Sarah went with a popular trend in terms of wedding cakes.  A giant cup cake tower. With a miniature cake for the cutting ceremony.DSCN0574

Cupcake towers are great.  Your guests are far more inclined to partake, in a cupcake or two.  Sarah had a variety of flavors, from carrot cake to chocolate, with different custards and filling.  And her cake designer was even able to oblige in some non-dairy options, as the groom is lactose intolerant.  One more plug for vegan baking.  Its not just for strict vegetarian folks.  Sarah actually had some trouble finding someone who could pull off non-dairy.  To all those soon-to-be-Brides out there:  Do not be discouraged its pretty easy to make great cake non-dairy. And your groom will never know the difference as you are shoving it into his face…In this case the bride got a surprise handful to the mouth as seen in the scathing look below.DSCN0578I’ve come across a few horror stories from some other brides that the cake of their wedding day dreams wasn’t all it was cracked up to be.  Someone once told me during a class that she was promised beautiful gumpaste Hydreangias only to find out a day before her wedding that the decorator didn’t actually know how to make them!!!

Gumpaste is a lot like fondant.  It is edible but dries quicker and more solid than fondant.  Colored gumpaste tends to fade some what quickly so you should be aware and dye it a shade or two darker when using it.  Its most ideal for very thin petals and delicate flower designs.  In the case of Sarah’s cake she had Gerber daisies atop many of her cupcakes which match the decore as well as the bridal bouquets.  I wasn’t super impressed with the decorator’s flowers…but I suppose I’d built it up in my head– just what these daisies would look like.

Making flowers out of gumpaste is pretty simple.  If you totally suck at piping flowers you might find that making roses, daisies etc are quite easy when it come to gumpaste– its done mostly with cookie cutters. Hey as I say in class some of us are sculptors not painters.  Sugarcraft. com as well as Wilton.com offer a variety of cutters.  Here’s my take on Gerber Daisies using the Wilton daisy cutters.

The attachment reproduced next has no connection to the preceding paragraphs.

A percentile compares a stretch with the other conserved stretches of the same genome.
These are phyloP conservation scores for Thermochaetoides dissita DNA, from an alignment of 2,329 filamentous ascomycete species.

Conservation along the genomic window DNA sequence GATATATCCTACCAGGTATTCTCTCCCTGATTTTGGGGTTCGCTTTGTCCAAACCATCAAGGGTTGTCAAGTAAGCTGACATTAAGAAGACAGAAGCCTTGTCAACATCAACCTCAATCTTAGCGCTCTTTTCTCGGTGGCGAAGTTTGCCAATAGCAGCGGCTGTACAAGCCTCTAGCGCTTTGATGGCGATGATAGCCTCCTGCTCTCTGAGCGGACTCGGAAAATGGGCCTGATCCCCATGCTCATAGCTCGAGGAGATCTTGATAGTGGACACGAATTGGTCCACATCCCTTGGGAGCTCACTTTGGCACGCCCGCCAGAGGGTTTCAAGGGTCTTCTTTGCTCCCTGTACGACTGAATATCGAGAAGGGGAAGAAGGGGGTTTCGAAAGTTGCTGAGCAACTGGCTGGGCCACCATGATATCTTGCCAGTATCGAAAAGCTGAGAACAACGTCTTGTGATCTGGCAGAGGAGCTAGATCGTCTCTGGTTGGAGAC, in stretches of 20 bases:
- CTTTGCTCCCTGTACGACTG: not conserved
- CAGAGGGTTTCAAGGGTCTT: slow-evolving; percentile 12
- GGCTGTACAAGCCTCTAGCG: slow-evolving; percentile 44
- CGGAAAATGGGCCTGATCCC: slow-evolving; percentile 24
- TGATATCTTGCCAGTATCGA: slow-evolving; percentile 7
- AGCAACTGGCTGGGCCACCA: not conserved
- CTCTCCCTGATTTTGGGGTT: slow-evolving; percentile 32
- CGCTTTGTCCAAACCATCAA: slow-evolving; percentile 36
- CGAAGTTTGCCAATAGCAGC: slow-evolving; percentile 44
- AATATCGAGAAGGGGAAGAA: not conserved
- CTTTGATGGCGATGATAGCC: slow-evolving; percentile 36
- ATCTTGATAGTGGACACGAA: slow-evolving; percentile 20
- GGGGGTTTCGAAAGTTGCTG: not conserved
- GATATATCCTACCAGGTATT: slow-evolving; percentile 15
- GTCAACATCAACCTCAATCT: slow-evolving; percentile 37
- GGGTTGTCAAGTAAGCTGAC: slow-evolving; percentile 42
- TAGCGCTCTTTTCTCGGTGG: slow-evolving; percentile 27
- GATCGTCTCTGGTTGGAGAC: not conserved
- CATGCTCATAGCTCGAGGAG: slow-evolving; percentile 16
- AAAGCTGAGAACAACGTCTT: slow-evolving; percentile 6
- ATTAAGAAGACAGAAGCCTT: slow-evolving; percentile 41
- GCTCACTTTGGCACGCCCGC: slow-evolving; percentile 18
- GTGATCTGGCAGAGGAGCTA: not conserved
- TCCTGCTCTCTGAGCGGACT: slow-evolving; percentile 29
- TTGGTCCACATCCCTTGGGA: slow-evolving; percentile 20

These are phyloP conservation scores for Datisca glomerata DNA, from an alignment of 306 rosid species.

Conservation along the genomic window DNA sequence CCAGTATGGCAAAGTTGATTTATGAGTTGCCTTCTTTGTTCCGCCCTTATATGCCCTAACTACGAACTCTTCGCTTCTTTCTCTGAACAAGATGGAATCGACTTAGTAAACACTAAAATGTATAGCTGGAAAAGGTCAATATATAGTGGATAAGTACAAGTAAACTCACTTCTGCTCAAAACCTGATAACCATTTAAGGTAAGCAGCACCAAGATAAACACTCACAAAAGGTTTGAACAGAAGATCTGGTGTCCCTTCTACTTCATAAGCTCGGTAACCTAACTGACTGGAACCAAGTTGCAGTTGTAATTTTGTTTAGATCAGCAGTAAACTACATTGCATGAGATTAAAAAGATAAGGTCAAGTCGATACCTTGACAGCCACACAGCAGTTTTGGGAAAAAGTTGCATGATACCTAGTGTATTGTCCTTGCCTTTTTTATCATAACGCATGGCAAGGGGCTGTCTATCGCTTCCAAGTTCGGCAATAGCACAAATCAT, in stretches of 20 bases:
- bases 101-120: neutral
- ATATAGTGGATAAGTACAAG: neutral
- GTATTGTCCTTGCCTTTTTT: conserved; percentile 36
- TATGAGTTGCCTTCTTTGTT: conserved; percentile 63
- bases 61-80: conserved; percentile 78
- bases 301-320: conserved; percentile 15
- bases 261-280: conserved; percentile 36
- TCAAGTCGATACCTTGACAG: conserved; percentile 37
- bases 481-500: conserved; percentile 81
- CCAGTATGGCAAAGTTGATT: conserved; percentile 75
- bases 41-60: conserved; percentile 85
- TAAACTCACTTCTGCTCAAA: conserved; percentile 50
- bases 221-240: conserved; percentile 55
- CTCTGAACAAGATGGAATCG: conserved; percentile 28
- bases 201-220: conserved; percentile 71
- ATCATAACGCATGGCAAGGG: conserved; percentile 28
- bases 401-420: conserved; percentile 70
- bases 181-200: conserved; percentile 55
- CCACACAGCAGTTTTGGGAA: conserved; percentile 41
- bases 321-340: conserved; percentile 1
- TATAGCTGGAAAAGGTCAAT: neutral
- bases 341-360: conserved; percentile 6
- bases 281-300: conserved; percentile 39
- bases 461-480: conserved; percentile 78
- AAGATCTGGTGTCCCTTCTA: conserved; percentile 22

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Below is one of the Wilton Daisy cutters available at Michael’s or just about any craft store with a cake decorating aisle.  For each daisy you’ll need to roll out gumpaste to 1/16 of an inch (really thin–not total see-thru but close to translucent).  And cut 2 large daisies and 2 medium daisies.

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Once you’ve cut the daisy blossoms use a balling/veining tool to thin the petals more. Place a blossom on thin shaping foam and run the balling tool from the edge of the petal to the center on the daisy.  The petals will curl in as you do this. Do this to all four blossoms cut.

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Now chop ’em up.  Run a pastry wheel, a small pizza cuter, along each petal making 3 small cuts in each petal.  The cuts don’t have to be clean, just impressions.

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Now glue all your blossoms together.  How you ask?  With gum glue–1/4 c warm water with 1/2 tsp of gumpaste dissolved in it. If you find you have hardened pieces of gumpaste along the edge of what you’re working with–this is ideal to dissolve for gum glue.  Typically one should let it stand for an hour.  Make some in advance and store it in the fridge for future projects.  Drop a little gum glue between each blossom with a paint brush and your set.  Let these flowers dry on flower formers–this is another Wilton Product.  Cutting paper cups in half and letting the blossoms dry in the concave shape produces the same effect if you don’t have Wilton flower formers on hand.

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I used piping gel mixed with a little chocolate syrup to pipe a donut shape in the center.  I sprinkled with pink and yellow colored sugar and then filled in the center with chocolate syrup.  If you what a realistic comparison to real Gerber Daisies just scroll up my page–they are the header on the back drop of this here blog.

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Find these instructions a little confusing or feeling like too much of a novice to do this on your own? Take a Wilton Fondant and Gum Paste Course (CHECK OUT THE NOVEMBER SCHEDULE PAGE) you’ll learn traditional Daisies, as well as Calalilies, and Carnations!

1 comment October 20, 2009